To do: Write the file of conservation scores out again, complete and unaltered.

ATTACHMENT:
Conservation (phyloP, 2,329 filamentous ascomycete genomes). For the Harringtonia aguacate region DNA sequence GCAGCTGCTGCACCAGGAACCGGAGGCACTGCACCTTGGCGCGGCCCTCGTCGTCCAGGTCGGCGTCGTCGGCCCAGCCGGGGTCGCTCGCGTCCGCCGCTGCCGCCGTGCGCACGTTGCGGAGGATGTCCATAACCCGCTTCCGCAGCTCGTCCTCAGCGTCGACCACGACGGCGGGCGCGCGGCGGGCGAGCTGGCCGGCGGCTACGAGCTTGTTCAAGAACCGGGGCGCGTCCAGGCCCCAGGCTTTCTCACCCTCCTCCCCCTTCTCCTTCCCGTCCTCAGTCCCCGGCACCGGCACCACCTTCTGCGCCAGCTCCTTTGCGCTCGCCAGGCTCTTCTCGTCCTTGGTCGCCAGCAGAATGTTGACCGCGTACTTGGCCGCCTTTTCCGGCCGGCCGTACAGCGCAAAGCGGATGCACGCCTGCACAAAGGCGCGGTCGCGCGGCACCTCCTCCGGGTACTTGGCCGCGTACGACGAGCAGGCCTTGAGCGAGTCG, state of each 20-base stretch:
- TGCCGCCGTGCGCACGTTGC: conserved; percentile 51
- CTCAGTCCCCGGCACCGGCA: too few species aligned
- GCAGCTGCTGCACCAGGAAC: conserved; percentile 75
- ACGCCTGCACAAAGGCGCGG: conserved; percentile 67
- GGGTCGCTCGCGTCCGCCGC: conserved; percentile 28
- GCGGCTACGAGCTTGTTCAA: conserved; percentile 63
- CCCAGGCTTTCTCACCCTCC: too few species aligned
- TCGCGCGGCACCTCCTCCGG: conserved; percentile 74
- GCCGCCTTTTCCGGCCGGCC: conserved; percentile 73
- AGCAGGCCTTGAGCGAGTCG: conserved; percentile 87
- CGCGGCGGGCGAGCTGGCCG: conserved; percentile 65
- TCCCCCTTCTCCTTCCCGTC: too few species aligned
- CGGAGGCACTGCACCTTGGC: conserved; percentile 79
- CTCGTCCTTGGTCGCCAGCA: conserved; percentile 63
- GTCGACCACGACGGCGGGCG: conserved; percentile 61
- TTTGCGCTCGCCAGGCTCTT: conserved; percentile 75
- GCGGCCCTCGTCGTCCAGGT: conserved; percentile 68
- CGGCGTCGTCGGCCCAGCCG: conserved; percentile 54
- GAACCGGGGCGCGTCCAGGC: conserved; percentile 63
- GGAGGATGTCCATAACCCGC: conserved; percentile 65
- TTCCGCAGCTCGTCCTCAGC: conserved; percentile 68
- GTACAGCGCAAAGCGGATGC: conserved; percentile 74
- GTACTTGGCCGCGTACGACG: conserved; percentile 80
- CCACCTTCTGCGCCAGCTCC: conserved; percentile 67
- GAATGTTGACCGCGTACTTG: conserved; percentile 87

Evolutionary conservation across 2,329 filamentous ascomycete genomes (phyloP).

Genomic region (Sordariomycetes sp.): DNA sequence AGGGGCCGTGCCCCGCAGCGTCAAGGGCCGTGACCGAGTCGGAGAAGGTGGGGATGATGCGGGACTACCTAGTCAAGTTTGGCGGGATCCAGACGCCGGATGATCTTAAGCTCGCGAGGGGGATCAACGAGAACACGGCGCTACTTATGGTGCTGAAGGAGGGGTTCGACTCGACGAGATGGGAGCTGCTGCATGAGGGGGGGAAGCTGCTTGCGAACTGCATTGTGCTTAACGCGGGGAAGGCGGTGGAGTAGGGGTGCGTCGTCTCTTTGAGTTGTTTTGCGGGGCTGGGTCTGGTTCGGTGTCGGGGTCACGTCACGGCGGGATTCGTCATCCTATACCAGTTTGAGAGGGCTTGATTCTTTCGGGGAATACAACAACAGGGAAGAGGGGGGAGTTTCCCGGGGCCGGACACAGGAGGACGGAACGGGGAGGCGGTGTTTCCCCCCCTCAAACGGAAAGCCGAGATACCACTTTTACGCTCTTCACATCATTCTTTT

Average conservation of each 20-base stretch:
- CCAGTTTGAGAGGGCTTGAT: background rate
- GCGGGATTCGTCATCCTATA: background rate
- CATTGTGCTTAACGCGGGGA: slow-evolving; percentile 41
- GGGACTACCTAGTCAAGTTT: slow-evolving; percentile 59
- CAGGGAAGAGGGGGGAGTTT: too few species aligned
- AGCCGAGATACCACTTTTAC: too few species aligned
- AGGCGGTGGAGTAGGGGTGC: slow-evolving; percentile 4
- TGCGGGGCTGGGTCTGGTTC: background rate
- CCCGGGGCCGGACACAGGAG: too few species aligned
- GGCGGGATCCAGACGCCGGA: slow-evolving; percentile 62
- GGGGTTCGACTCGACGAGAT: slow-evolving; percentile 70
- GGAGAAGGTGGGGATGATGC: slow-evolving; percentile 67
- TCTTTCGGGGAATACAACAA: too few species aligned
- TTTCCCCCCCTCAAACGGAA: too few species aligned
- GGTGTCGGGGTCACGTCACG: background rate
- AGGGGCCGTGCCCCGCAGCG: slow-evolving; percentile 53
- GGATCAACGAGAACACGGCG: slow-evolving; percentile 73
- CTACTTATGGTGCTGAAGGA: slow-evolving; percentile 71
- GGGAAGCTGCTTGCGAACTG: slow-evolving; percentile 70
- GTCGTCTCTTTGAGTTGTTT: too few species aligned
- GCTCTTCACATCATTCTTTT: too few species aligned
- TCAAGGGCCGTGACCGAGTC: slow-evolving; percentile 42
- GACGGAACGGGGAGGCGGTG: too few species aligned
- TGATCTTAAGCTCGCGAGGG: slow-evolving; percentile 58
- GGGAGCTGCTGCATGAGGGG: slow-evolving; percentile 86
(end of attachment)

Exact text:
Conservation (phyloP, 2,329 filamentous ascomycete genomes). For the Harringtonia aguacate region DNA sequence GCAGCTGCTGCACCAGGAACCGGAGGCACTGCACCTTGGCGCGGCCCTCGTCGTCCAGGTCGGCGTCGTCGGCCCAGCCGGGGTCGCTCGCGTCCGCCGCTGCCGCCGTGCGCACGTTGCGGAGGATGTCCATAACCCGCTTCCGCAGCTCGTCCTCAGCGTCGACCACGACGGCGGGCGCGCGGCGGGCGAGCTGGCCGGCGGCTACGAGCTTGTTCAAGAACCGGGGCGCGTCCAGGCCCCAGGCTTTCTCACCCTCCTCCCCCTTCTCCTTCCCGTCCTCAGTCCCCGGCACCGGCACCACCTTCTGCGCCAGCTCCTTTGCGCTCGCCAGGCTCTTCTCGTCCTTGGTCGCCAGCAGAATGTTGACCGCGTACTTGGCCGCCTTTTCCGGCCGGCCGTACAGCGCAAAGCGGATGCACGCCTGCACAAAGGCGCGGTCGCGCGGCACCTCCTCCGGGTACTTGGCCGCGTACGACGAGCAGGCCTTGAGCGAGTCG, state of each 20-base stretch:
- TGCCGCCGTGCGCACGTTGC: conserved; percentile 51
- CTCAGTCCCCGGCACCGGCA: too few species aligned
- GCAGCTGCTGCACCAGGAAC: conserved; percentile 75
- ACGCCTGCACAAAGGCGCGG: conserved; percentile 67
- GGGTCGCTCGCGTCCGCCGC: conserved; percentile 28
- GCGGCTACGAGCTTGTTCAA: conserved; percentile 63
- CCCAGGCTTTCTCACCCTCC: too few species aligned
- TCGCGCGGCACCTCCTCCGG: conserved; percentile 74
- GCCGCCTTTTCCGGCCGGCC: conserved; percentile 73
- AGCAGGCCTTGAGCGAGTCG: conserved; percentile 87
- CGCGGCGGGCGAGCTGGCCG: conserved; percentile 65
- TCCCCCTTCTCCTTCCCGTC: too few species aligned
- CGGAGGCACTGCACCTTGGC: conserved; percentile 79
- CTCGTCCTTGGTCGCCAGCA: conserved; percentile 63
- GTCGACCACGACGGCGGGCG: conserved; percentile 61
- TTTGCGCTCGCCAGGCTCTT: conserved; percentile 75
- GCGGCCCTCGTCGTCCAGGT: conserved; percentile 68
- CGGCGTCGTCGGCCCAGCCG: conserved; percentile 54
- GAACCGGGGCGCGTCCAGGC: conserved; percentile 63
- GGAGGATGTCCATAACCCGC: conserved; percentile 65
- TTCCGCAGCTCGTCCTCAGC: conserved; percentile 68
- GTACAGCGCAAAGCGGATGC: conserved; percentile 74
- GTACTTGGCCGCGTACGACG: conserved; percentile 80
- CCACCTTCTGCGCCAGCTCC: conserved; percentile 67
- GAATGTTGACCGCGTACTTG: conserved; percentile 87

Evolutionary conservation across 2,329 filamentous ascomycete genomes (phyloP).

Genomic region (Sordariomycetes sp.): DNA sequence AGGGGCCGTGCCCCGCAGCGTCAAGGGCCGTGACCGAGTCGGAGAAGGTGGGGATGATGCGGGACTACCTAGTCAAGTTTGGCGGGATCCAGACGCCGGATGATCTTAAGCTCGCGAGGGGGATCAACGAGAACACGGCGCTACTTATGGTGCTGAAGGAGGGGTTCGACTCGACGAGATGGGAGCTGCTGCATGAGGGGGGGAAGCTGCTTGCGAACTGCATTGTGCTTAACGCGGGGAAGGCGGTGGAGTAGGGGTGCGTCGTCTCTTTGAGTTGTTTTGCGGGGCTGGGTCTGGTTCGGTGTCGGGGTCACGTCACGGCGGGATTCGTCATCCTATACCAGTTTGAGAGGGCTTGATTCTTTCGGGGAATACAACAACAGGGAAGAGGGGGGAGTTTCCCGGGGCCGGACACAGGAGGACGGAACGGGGAGGCGGTGTTTCCCCCCCTCAAACGGAAAGCCGAGATACCACTTTTACGCTCTTCACATCATTCTTTT

Average conservation of each 20-base stretch:
- CCAGTTTGAGAGGGCTTGAT: background rate
- GCGGGATTCGTCATCCTATA: background rate
- CATTGTGCTTAACGCGGGGA: slow-evolving; percentile 41
- GGGACTACCTAGTCAAGTTT: slow-evolving; percentile 59
- CAGGGAAGAGGGGGGAGTTT: too few species aligned
- AGCCGAGATACCACTTTTAC: too few species aligned
- AGGCGGTGGAGTAGGGGTGC: slow-evolving; percentile 4
- TGCGGGGCTGGGTCTGGTTC: background rate
- CCCGGGGCCGGACACAGGAG: too few species aligned
- GGCGGGATCCAGACGCCGGA: slow-evolving; percentile 62
- GGGGTTCGACTCGACGAGAT: slow-evolving; percentile 70
- GGAGAAGGTGGGGATGATGC: slow-evolving; percentile 67
- TCTTTCGGGGAATACAACAA: too few species aligned
- TTTCCCCCCCTCAAACGGAA: too few species aligned
- GGTGTCGGGGTCACGTCACG: background rate
- AGGGGCCGTGCCCCGCAGCG: slow-evolving; percentile 53
- GGATCAACGAGAACACGGCG: slow-evolving; percentile 73
- CTACTTATGGTGCTGAAGGA: slow-evolving; percentile 71
- GGGAAGCTGCTTGCGAACTG: slow-evolving; percentile 70
- GTCGTCTCTTTGAGTTGTTT: too few species aligned
- GCTCTTCACATCATTCTTTT: too few species aligned
- TCAAGGGCCGTGACCGAGTC: slow-evolving; percentile 42
- GACGGAACGGGGAGGCGGTG: too few species aligned
- TGATCTTAAGCTCGCGAGGG: slow-evolving; percentile 58
- GGGAGCTGCTGCATGAGGGG: slow-evolving; percentile 86